Say­ing good­bye to Ju­nior

Well-known Small Point busi­ness­man dies sud­denly of heart at­tack


A Small Point man known for his ded­i­ca­tion to his busi­ness and his friendly, car­ing ways was laid to rest Dec. 4 af­ter he passed away sud­denly of a heart at­tack.

Wm. Ju­nior Loveys was the the owner of J & L Con­ve­nience in Small Point, a pop­u­lar desti­na­tion for lo­cal res­i­dents and those trav­el­ling the north shore of Con­cep­tion Bay.

He died in his store on Nov. 30. He was 61 years-of-age.

Sev­eral hun­dred peo­ple crowded into the Ocean View United Church in Broad Cove for the funeral. The large crowd was in­dica­tive of Loveys’ pop­u­lar ap­peal, say those clos­est to him.

“He was an ex­cep­tional man,” Jean Loveys, his wife of 39 years, told The Com­pass.

A worka­holic

Loveys was to mark 25 years in busi­ness later this month, an ac­com­plish­ment that many credit to his un­tir­ing com­mit­ment to the store and his strong busi­ness sense.

De­scribed as a worka­holic, Loveys could be found at the store from early in the morn­ing un­til late in the evening. He al­ways put his cus­tomers first, said Jean.

It’s been said that he gave away more candy than he sold, and would al­ways do his best to help a cus­tomer.

“He was very thought­ful,” Jean ex­plained. “It was all about the peo­ple.”

It wasn’t un­com­mon for Loveys, whose fam­ily home is across the street from the busi­ness, to open the store late in the night for some­one need­ing gaso­line or ex­tra re­fresh­ments for a party.

“Ju­nior spoiled ev­ery­body on the north shore,” said long­time friend Brenda Flight. “Ev­ery­body just ex­pected him to be open, and he was. He was a kind-hearted gen­tle­man.”

It was an ap­proach that worked, and J & L Con­ve­nience was very suc­cess­ful, de­spite the chal­lenges that of­ten come with run­ning a small re­tail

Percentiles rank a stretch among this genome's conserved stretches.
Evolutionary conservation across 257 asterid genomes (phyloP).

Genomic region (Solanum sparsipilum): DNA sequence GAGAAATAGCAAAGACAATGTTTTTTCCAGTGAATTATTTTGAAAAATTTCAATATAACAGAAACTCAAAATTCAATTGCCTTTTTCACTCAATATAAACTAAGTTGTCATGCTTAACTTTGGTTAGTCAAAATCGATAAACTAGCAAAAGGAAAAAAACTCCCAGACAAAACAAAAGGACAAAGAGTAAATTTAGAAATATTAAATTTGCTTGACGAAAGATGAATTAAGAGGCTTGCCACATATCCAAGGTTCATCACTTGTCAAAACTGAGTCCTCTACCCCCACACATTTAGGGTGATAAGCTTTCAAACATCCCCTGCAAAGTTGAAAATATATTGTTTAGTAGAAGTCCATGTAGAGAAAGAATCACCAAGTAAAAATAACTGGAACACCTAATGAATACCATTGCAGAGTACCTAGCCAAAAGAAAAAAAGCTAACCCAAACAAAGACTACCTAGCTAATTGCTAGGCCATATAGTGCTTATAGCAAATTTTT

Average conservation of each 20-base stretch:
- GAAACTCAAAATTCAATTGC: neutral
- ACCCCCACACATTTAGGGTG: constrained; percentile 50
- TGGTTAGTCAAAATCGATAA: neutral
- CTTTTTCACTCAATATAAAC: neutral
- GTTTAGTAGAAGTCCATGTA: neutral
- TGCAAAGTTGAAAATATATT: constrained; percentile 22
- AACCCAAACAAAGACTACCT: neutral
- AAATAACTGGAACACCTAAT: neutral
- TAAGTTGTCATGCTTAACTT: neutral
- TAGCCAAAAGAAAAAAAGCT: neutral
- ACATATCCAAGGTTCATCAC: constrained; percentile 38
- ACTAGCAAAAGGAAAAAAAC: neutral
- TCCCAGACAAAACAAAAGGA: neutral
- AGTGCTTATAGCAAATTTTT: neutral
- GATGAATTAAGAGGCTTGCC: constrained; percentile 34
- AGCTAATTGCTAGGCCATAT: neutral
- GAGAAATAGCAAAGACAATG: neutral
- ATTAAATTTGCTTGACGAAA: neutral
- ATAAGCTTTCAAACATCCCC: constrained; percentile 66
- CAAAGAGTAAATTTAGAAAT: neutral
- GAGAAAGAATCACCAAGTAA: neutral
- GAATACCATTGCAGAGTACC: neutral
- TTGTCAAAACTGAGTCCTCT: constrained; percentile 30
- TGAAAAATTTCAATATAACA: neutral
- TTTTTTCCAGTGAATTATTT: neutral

Big Cee­bees’ fan

Loveys gen­er­ously sup­ported lo­cal groups and or­ga­ni­za­tions, en­joyed chat­ting and jok­ing around, and was a de­voted fan of the Toronto Maple Leafs and the Con­cep­tion Bay North Cee­bee Stars. He con­stantly lis­tened to mu­sic, es­pe­cially Johnny Cash.

He also beamed with pride each time he got be­hind the wheel of his Ford Mus­tang GT con­vert­ible sports car. Af­ter many years of dream­ing about own­ing a sil­ver Mus­tang, Loveys fi­nally took the plunge in the sum­mer of 2010.

But his pride and joy was his grand­daugh­ter, three- year- old De­laney Dinn. Loveys be­gan en­joy­ing more fam­ily time af­ter she was born, said Ju­nior’s daugh­ter and De­laney’s mom, Lorie Dinn.

“He was the best dad ever,” said Lorie, who is a nurse prac­ti­tioner and lives in Par­adise. She cred­its her suc­cess in life to her fa­ther’s en­cour­age­ment and in­spi­ra­tion.

“If I was go­ing in the wrong di­rec­tion, he very kindly pushed me in the right one,” Lorie stated.

Busi­ness will con­tinue

Loveys suf­fered a heart at­tack at age 35, and had an ar­ti­fi­cial pace­maker im­planted in his chest to reg­u­late his heart­beat. Doc­tors told him at the time that he should give up work, but Loveys would not hear tell of it.

“He said, ‘If I can work, I’m go­ing to work. I’m not go­ing to sit around the house. I’ll be dead in six months,’” Jean re­called.

She added that Ju­nior would of­ten joke that he would die in the store, and that’s ex­actly what hap­pened.

There was a sign on the busi­ness last week, ad­vis­ing cus­tomers that J & L would be closed un­til fur­ther no­tice. Af­ter some re­flec­tion, Jean plans to carry on the busi­ness in her hus­band’s hon­our.

“I have to con­tinue for him,” said Jean.

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